REGENERATION PROCESSES: Blackhaw primarily reproduces by
seeds, but also produces suckers.
SITE CHARACTERISTICS: Blackhaw is commonly found on rocky
stream banks, hillsides, along the base or edges of bluffs, along the margins
of forests, or in rocky glades or thickets, and in clearings. It grows best
with full to partial sun, but can survive in full shade. It is adaptable to a
variety of soils including poor soils, compacted soils, soils of various pH,
permanently moist soils, and dry soils. It tolerates moderate heat, drought,
and pollution. In general, however, black haw prefers sunny woodland with
well-drained soil and adequate water.
SUCCESSIONAL STATUS: Due to its ability to adapt to a variety of
light and soil conditions, blackhaw can be found in all successional stages.
SEASONAL DEVELOPMENT: Blackhaw produces flowers from April
to May, and fruits ripen in August and September.
GENERAL DISTRIBUTION: Blackhaw is a common tree species
whose native range extends from the mid-Atlantic states south to
Georgia and west to Missouri. It is most common in the upper mid-
west states, Ohio River valley, and eastern states up to southern New
York. Its native range does not extend into New England. Although
locally common in parts of South Carolina and Georgia, blackhaw
appears in smaller, more disjunct locations in Kentucky and Tennessee,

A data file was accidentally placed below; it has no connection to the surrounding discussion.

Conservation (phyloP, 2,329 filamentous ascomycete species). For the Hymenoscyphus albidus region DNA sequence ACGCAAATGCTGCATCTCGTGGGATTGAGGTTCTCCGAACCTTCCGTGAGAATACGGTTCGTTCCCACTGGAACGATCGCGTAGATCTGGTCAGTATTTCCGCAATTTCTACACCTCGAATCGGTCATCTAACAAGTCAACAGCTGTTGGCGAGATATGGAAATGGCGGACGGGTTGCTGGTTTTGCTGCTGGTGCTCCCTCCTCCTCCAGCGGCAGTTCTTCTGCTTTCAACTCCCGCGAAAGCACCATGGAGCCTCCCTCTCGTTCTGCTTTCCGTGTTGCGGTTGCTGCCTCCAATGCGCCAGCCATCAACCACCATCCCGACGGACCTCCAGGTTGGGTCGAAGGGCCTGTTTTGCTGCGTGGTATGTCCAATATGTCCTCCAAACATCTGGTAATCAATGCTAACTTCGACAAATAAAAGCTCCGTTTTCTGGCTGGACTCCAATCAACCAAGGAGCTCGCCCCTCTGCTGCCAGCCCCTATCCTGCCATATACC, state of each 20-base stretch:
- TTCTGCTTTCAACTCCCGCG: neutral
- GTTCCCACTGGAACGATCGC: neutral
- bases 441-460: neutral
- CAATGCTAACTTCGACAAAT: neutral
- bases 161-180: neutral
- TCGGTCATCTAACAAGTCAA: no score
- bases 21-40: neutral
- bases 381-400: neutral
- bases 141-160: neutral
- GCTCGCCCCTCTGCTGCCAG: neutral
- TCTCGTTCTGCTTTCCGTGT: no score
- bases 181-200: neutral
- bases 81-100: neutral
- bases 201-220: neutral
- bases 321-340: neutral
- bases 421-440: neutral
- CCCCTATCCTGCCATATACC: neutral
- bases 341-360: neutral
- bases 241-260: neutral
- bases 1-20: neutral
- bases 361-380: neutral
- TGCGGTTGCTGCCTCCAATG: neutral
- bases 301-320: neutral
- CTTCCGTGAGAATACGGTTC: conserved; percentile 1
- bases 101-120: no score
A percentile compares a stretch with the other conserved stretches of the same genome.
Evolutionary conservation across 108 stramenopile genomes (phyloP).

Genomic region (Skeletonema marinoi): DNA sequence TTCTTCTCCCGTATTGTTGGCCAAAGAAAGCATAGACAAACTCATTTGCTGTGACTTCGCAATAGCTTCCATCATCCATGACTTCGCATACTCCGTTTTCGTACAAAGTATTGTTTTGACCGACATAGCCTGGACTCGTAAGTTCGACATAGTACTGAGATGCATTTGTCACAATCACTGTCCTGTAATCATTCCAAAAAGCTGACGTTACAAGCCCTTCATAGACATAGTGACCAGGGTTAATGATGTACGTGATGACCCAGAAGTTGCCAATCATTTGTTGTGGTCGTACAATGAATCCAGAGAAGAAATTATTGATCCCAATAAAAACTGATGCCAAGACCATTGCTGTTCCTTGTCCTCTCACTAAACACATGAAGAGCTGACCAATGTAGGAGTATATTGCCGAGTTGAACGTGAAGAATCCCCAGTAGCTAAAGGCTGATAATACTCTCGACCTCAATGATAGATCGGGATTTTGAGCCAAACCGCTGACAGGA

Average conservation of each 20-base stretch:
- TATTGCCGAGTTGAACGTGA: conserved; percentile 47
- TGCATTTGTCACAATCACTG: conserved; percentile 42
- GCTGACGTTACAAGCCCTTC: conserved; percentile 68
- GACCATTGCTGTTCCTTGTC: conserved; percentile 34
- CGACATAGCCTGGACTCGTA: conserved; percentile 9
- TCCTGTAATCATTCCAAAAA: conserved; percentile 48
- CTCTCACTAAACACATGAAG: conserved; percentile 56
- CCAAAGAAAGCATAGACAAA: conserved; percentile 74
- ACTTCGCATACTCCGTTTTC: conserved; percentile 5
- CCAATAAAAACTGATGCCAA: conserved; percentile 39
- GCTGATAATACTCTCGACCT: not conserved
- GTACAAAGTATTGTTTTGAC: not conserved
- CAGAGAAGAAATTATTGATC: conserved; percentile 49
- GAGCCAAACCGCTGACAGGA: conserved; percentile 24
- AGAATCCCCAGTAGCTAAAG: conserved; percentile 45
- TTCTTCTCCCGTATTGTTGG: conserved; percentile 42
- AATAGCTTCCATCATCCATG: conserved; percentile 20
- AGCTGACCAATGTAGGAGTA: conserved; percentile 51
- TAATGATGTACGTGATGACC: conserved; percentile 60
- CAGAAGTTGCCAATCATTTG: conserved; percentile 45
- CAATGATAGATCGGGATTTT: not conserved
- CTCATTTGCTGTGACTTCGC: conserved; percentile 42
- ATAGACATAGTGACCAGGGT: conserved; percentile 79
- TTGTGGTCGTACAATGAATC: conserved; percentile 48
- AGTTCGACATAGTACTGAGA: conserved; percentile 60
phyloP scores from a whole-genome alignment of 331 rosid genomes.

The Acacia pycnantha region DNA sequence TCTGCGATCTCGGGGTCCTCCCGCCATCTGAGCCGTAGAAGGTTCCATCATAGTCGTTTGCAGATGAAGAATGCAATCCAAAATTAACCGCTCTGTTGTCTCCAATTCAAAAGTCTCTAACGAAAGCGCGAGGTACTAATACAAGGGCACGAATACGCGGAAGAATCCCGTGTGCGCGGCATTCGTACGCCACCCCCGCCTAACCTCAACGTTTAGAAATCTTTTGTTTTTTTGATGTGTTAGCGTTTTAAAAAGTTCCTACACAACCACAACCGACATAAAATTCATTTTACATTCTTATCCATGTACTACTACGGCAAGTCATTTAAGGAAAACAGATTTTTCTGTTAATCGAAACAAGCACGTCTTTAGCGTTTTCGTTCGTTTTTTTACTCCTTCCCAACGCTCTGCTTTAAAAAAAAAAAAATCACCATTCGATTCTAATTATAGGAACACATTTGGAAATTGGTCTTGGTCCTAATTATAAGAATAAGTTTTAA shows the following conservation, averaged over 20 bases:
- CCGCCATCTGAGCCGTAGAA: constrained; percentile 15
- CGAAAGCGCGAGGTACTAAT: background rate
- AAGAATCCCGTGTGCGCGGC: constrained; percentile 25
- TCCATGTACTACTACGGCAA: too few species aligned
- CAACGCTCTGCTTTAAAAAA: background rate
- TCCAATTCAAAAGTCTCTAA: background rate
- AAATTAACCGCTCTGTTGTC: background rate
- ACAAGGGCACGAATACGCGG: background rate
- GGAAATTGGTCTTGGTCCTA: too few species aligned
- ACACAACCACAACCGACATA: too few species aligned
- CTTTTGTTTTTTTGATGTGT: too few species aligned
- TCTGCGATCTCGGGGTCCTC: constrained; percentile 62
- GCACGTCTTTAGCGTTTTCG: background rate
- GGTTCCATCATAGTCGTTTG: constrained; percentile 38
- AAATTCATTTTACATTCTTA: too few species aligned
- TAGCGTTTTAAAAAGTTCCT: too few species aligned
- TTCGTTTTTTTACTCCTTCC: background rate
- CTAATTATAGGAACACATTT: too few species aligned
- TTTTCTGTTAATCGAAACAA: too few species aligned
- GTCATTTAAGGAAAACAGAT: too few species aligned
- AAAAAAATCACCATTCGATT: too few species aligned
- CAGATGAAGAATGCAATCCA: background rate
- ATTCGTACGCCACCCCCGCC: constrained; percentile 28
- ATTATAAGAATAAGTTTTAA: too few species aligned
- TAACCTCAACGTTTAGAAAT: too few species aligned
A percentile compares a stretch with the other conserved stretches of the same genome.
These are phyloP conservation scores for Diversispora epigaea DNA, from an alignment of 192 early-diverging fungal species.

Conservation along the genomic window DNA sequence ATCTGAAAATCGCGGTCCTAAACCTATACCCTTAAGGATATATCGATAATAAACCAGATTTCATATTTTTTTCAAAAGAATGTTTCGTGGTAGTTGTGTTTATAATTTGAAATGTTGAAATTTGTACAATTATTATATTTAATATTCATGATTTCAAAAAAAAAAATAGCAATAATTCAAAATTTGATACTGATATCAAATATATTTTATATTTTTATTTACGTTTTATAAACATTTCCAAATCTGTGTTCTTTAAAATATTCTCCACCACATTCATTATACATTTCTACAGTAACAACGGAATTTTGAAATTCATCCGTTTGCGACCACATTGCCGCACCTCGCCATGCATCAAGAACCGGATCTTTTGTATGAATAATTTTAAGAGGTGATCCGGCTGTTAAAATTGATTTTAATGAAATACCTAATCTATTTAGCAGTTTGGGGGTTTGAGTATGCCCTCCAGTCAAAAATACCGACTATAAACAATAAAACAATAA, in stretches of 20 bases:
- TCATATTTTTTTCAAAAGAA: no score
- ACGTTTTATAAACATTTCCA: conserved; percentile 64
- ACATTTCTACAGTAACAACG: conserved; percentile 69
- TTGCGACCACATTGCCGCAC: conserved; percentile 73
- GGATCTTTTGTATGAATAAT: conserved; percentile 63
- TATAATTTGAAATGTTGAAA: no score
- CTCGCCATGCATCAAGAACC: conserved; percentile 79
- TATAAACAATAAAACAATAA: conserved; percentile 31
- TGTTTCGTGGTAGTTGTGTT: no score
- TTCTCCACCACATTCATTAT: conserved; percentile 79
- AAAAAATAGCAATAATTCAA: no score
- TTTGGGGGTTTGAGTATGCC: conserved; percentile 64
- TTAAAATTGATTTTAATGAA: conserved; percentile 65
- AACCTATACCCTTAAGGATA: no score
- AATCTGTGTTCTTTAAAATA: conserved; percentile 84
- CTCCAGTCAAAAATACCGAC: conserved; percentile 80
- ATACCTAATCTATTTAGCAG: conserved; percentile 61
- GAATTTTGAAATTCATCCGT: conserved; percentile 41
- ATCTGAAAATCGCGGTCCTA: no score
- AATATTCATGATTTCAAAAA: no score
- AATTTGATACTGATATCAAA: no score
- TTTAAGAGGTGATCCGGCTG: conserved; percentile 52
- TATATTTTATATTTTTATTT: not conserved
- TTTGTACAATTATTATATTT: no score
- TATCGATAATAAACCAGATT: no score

while it is rare to non-existent in the Gulf Region states.
SKY MEADOWS DISTRIBUTION:
Tree specimens can be found on trails marked in red.
Appalachian Trail/Old Trail
South Ridge/North Ridge
Rolling Meadows/ Lost Mountain
HABITAT TYPES AND PLANT COMMUNITIES: Blackhaw is often
found in native sites in the Eastern and Midwestern United States as a
forest understory shrub, where it grows in deep shade (where it has few,
if any, inflorescences). Plants often found with blackhaw include American
elm, white pine, pitch pine, sweet gum, dogwood, and hawthorns.
IMPORTANCE AND USES: Blackhaw viburnum is a very dense shrub
that is ideal as a wildlife refuge, as a non-thorny barrier hedge, or in a
naturalized group planting. It can also be used as an informal hedge (can
be planted densely for a barrier thicket that branches and suckers from
the ground-up), deciduous screen, border, large foundation, woodland edge,
embankment, or naturalizing shrub for group or mass plantings. It is urban
tolerant and, because of its showy creamy inflorescences in spring and
showy red-black berries in autumn, it is often used as an ornamental.
Native Americans used a decoction of black haw to treat gynecological
conditions, including menstrual cramps, aiding recovery after childbirth,
and in treating the effects of menopause. As a folk remedy, black haw has
been used to treat menstrual pain, and morning sickness. Due to its
antispasmodic properties, the plant may also be of use in treating cramps
of the digestive tract or the bile ducts. The bark is the part of the plant
used in treatments. Black haw was used by the Cherokee as an anti-
convulsive, to reduce fever, and for sore tongues. Roots were made
into a tea used by the Catawaba Indians of the east coast to treat stomach
Black haw's primary use was to prevent miscarriages. American
slaveholders also used the plant to prevent abortions. Slaves were a
valuable asset, and their owner also owned their offspring, so ensuring
that female slaves gave birth was of paramount importance. In defiance,
some slave women would attempt to use cotton seeds to cause a mis-
carriage. The slaveowners would therefore force pregnant slaves to
drink an infusion of black haw to prevent that.
The primary use of black haw today is to prevent menstrual cramps while
it is occassionally used for pain relief.